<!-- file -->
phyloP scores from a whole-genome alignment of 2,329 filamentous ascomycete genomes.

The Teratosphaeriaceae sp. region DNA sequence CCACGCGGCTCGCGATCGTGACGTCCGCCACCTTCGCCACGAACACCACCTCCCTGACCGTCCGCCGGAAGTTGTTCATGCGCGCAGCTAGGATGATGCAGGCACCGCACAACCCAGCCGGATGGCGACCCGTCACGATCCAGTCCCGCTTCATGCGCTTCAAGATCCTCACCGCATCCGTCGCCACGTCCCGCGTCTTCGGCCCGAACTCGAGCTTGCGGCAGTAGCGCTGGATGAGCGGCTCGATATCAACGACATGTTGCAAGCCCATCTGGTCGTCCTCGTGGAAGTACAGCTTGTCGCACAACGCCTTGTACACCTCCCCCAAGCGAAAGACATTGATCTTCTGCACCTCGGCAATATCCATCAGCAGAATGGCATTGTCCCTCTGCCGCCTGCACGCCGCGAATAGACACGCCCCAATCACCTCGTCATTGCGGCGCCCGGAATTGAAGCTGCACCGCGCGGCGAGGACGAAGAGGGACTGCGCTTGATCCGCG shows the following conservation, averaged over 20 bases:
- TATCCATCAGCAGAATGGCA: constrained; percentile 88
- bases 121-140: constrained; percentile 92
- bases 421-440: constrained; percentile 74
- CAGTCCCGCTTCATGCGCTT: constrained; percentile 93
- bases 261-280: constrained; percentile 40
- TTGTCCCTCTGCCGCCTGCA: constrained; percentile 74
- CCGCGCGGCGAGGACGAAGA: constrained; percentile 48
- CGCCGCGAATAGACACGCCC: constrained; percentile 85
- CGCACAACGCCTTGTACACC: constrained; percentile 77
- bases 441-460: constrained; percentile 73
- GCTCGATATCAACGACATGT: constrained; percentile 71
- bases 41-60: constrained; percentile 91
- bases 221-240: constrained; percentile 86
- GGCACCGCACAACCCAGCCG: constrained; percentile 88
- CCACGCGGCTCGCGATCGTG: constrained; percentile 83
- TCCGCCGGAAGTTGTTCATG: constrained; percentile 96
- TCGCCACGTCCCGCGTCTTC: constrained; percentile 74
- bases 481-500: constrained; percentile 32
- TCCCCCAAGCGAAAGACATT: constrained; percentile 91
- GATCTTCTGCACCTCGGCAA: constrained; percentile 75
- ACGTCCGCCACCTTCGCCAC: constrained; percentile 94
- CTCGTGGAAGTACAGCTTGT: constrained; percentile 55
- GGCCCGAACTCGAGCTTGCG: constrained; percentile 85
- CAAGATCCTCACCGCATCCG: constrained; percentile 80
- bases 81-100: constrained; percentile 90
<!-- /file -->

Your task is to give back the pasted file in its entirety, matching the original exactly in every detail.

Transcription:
phyloP scores from a whole-genome alignment of 2,329 filamentous ascomycete genomes.

The Teratosphaeriaceae sp. region DNA sequence CCACGCGGCTCGCGATCGTGACGTCCGCCACCTTCGCCACGAACACCACCTCCCTGACCGTCCGCCGGAAGTTGTTCATGCGCGCAGCTAGGATGATGCAGGCACCGCACAACCCAGCCGGATGGCGACCCGTCACGATCCAGTCCCGCTTCATGCGCTTCAAGATCCTCACCGCATCCGTCGCCACGTCCCGCGTCTTCGGCCCGAACTCGAGCTTGCGGCAGTAGCGCTGGATGAGCGGCTCGATATCAACGACATGTTGCAAGCCCATCTGGTCGTCCTCGTGGAAGTACAGCTTGTCGCACAACGCCTTGTACACCTCCCCCAAGCGAAAGACATTGATCTTCTGCACCTCGGCAATATCCATCAGCAGAATGGCATTGTCCCTCTGCCGCCTGCACGCCGCGAATAGACACGCCCCAATCACCTCGTCATTGCGGCGCCCGGAATTGAAGCTGCACCGCGCGGCGAGGACGAAGAGGGACTGCGCTTGATCCGCG shows the following conservation, averaged over 20 bases:
- TATCCATCAGCAGAATGGCA: constrained; percentile 88
- bases 121-140: constrained; percentile 92
- bases 421-440: constrained; percentile 74
- CAGTCCCGCTTCATGCGCTT: constrained; percentile 93
- bases 261-280: constrained; percentile 40
- TTGTCCCTCTGCCGCCTGCA: constrained; percentile 74
- CCGCGCGGCGAGGACGAAGA: constrained; percentile 48
- CGCCGCGAATAGACACGCCC: constrained; percentile 85
- CGCACAACGCCTTGTACACC: constrained; percentile 77
- bases 441-460: constrained; percentile 73
- GCTCGATATCAACGACATGT: constrained; percentile 71
- bases 41-60: constrained; percentile 91
- bases 221-240: constrained; percentile 86
- GGCACCGCACAACCCAGCCG: constrained; percentile 88
- CCACGCGGCTCGCGATCGTG: constrained; percentile 83
- TCCGCCGGAAGTTGTTCATG: constrained; percentile 96
- TCGCCACGTCCCGCGTCTTC: constrained; percentile 74
- bases 481-500: constrained; percentile 32
- TCCCCCAAGCGAAAGACATT: constrained; percentile 91
- GATCTTCTGCACCTCGGCAA: constrained; percentile 75
- ACGTCCGCCACCTTCGCCAC: constrained; percentile 94
- CTCGTGGAAGTACAGCTTGT: constrained; percentile 55
- GGCCCGAACTCGAGCTTGCG: constrained; percentile 85
- CAAGATCCTCACCGCATCCG: constrained; percentile 80
- bases 81-100: constrained; percentile 90